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How to injury-proof your body: 7 ways

injury
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If your approach to gym-sustained injury is to tough it out, harden up or some other hashtaggable catchphrase that sounds better than it works, then it’s time to rethink your strategy. Pain is there to warn you of something gone awry – and often, by the time it manifests, your training’s already starting to suffer. Instead, pay attention to your body and head off problems as they start to surface. In the long run, you’ll be fitter, stronger and tougher, with no need to put yourself under the knife. 

CNS overload 

The central nervous system is responsible for muscle activity as well as nerve responses and if you train hard, constantly pushing your body towards failure, for long periods you will overload your CNS. Warning signs include a dip in performance, frequently interrupted sleep, weight loss and illness. Avoiding the condition is pretty simple: allow better recovery from intense training.

Bench press shoulder

‘To avoid this you need to strengthen your rotator cuff at shoulder height,’ says Alex Hunter, clinical director at SixPhysio. ‘Grasp a light dumbbell and sit on a bench with one leg up in front of you. Place your elbow on that knee. Keeping a 90˚ bend in your elbow, lower your forearm slowly across your body until it’s horizontal, then raise it back to the start.’

Pec tear

Stretch, stabilise and strengthen to avoid this painful injury. ‘Find a corner wall and place one hand at shoulder height on each wall, then slowly move your chest towards the corner,’ says physio Dr Michael Lee.  ‘For stability, place a gym ball against a wall and do wall press-ups against it. For strength, wide-arm press-ups on the floor will target your pectoralis major.’

Bad grip

Getting finger numbness after a heavy-grip workout or chin-up session? The problem might originate with a trapped ulnar nerve at your elbow. You can fix it with a simple stretch. ‘While sitting, raise your arm to the side, palm up,’ says Lee. ‘Reach over and grasp the fingers of your raised hand with the opposite hand, bend your wrist back and pull your fingers towards your body. Hold this for 20 seconds.’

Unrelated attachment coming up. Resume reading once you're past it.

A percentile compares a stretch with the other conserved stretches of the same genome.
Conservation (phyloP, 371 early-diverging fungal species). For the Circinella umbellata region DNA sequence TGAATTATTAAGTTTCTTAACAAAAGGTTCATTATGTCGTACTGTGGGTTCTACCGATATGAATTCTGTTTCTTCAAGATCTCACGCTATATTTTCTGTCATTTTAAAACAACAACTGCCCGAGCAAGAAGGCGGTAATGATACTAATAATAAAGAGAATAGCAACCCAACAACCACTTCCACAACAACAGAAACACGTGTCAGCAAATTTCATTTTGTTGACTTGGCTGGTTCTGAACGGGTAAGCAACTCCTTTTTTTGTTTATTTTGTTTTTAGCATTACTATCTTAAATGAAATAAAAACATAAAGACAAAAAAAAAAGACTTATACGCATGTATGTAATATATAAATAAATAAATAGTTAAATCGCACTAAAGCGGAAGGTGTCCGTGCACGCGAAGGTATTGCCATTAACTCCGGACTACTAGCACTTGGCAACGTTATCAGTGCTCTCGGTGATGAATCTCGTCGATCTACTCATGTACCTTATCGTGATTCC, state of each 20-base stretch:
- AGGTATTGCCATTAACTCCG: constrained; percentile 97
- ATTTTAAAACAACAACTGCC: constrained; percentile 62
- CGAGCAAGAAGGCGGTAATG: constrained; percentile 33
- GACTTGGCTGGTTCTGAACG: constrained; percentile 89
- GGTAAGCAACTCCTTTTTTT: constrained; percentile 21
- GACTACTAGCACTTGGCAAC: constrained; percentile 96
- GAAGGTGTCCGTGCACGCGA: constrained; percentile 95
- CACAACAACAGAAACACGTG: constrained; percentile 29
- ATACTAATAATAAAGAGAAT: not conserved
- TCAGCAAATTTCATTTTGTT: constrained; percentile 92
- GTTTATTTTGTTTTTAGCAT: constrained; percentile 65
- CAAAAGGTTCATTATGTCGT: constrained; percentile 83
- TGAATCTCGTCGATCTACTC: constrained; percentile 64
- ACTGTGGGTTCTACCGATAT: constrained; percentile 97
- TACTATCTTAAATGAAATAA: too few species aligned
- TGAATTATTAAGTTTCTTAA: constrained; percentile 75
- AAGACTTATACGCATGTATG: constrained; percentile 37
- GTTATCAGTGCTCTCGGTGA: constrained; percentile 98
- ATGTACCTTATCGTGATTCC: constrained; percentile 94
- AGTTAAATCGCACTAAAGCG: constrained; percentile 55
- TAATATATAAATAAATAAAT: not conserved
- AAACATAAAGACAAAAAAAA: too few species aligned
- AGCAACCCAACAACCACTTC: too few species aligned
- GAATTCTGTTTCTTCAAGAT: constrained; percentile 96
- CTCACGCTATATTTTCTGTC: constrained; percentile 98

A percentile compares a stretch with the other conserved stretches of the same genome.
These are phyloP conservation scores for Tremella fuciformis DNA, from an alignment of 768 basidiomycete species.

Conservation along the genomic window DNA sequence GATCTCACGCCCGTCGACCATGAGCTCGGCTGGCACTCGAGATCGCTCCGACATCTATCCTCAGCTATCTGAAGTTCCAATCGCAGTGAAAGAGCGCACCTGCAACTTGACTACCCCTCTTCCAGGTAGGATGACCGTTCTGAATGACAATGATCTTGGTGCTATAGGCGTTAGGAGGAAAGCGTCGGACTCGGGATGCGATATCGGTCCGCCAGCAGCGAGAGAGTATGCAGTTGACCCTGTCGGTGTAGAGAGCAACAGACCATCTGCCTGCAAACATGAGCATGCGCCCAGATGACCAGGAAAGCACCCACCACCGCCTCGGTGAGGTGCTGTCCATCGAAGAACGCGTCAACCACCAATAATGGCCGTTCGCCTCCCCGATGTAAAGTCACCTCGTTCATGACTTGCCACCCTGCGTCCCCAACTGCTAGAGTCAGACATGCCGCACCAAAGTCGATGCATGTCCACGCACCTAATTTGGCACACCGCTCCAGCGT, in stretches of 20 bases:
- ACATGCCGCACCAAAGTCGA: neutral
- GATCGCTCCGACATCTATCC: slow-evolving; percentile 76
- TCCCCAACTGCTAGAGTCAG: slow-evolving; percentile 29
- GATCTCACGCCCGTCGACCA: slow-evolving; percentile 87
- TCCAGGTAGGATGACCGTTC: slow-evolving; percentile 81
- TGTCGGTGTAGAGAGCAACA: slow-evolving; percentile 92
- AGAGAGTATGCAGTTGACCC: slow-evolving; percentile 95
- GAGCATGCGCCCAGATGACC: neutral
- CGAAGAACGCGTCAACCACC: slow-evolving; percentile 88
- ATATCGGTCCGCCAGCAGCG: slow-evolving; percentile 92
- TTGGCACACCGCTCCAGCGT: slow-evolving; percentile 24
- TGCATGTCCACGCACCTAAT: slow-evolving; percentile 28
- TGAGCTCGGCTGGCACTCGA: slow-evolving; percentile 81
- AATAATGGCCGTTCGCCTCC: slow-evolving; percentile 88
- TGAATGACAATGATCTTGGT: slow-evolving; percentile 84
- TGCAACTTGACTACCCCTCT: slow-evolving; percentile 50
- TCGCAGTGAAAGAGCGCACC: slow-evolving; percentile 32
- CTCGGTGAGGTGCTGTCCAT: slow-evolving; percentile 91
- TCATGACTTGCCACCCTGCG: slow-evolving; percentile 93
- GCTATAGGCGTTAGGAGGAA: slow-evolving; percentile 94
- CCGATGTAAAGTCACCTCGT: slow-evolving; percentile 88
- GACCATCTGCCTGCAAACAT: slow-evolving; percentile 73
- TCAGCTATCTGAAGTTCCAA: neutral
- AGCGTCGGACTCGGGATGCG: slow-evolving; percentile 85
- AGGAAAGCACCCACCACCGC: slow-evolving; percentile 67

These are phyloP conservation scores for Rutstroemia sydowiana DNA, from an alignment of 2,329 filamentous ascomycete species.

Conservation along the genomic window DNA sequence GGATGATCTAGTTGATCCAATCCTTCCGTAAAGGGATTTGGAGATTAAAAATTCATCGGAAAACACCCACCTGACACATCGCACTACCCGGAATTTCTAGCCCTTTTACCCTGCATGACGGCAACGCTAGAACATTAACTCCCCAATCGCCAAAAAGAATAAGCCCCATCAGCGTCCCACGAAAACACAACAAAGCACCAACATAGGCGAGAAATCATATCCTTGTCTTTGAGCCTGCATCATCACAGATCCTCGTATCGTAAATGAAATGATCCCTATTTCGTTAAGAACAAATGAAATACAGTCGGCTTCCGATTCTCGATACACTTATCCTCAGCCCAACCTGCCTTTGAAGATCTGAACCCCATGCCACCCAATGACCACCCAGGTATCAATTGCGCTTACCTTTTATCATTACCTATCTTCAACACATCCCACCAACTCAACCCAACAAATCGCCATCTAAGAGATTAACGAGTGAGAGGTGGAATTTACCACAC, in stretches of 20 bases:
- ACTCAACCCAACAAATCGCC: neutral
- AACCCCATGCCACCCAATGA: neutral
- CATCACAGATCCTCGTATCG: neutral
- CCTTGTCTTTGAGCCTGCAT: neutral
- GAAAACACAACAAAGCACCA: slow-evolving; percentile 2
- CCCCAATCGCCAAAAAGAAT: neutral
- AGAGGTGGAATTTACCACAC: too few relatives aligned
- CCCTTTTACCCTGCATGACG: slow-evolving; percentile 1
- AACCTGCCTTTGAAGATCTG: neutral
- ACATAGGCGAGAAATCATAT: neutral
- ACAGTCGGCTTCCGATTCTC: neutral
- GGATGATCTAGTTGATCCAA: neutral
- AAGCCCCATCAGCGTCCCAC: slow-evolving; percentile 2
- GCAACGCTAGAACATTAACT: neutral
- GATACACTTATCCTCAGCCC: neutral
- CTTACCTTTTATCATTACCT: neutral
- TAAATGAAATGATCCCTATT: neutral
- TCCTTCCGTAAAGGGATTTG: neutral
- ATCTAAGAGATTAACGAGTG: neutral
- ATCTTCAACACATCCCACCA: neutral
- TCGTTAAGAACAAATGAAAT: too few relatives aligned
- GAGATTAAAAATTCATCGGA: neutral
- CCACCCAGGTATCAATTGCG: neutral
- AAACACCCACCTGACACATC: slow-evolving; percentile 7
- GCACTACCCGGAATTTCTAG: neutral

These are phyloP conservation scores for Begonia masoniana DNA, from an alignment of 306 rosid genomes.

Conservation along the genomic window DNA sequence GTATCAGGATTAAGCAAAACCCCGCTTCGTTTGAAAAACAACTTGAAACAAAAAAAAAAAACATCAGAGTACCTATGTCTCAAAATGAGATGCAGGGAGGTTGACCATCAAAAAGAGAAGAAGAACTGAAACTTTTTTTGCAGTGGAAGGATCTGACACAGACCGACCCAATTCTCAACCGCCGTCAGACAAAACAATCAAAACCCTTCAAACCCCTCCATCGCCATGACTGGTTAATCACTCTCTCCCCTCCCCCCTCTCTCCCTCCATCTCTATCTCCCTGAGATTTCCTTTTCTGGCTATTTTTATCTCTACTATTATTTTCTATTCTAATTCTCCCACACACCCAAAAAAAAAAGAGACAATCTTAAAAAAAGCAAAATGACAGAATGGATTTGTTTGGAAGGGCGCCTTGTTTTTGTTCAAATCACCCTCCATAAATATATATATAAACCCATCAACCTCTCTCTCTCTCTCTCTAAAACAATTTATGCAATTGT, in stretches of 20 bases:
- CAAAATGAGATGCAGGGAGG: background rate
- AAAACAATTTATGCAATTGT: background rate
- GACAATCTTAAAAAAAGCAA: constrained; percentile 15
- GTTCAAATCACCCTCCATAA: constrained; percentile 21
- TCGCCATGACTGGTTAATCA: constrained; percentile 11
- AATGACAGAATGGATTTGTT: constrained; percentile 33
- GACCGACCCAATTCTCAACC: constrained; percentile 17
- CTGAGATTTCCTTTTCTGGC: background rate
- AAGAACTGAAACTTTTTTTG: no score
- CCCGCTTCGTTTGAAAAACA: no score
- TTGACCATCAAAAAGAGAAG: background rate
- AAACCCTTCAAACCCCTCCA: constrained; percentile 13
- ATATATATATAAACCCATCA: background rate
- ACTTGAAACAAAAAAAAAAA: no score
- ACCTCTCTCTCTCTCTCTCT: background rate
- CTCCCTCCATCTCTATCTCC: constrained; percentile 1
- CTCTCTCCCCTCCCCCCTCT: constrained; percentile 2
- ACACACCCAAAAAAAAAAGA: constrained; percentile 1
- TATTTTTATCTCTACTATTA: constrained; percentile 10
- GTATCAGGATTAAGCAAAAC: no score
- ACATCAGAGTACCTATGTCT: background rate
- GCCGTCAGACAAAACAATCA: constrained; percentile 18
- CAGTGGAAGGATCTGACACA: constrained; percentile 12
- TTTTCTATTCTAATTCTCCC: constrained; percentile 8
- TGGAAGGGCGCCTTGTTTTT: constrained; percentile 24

Five-a-side hip

First touch failing? That’s a warning. ‘The ball of your hip joint can grind against the socket,’ says Hunter. ‘To alleviate it, stand with your foot resting on a bench behind you, squeeze your glutes and bend your standing knee. Raise your trailing foot to your backside and continue to bend your standing knee until you feel a stretch in your thigh and the front of your hip. Hold for 20 seconds and repeat.’

Cyclist’s knee

Getting a burning sensation around your mid-thigh after a long ride? ‘ITB syndrome – overstrain of the iliotibial band on  the outside of the thigh – is common among cyclists,’ says physiotherapist Emma James. ‘It can be caused by overtraining, but also by your bike. Ensure your saddle is not too low and foam roll along your leg. Target the outside of your thigh and pause on any sore spots.’

Runner’s foot

This pain needs to be stamped out early. ‘The thick ligament – the plantar fascia – pulls too much on the heel bone,’ says Hunter. ‘Strengthening your calf muscle can prevent this. Stand on one leg on the edge of a step and bend your knee 30˚. Maintain this while dropping your heel over the edge. Go as low as you can then up onto tiptoes, still with a bent knee.’ Repeat ten to 20 times and feel the burn.

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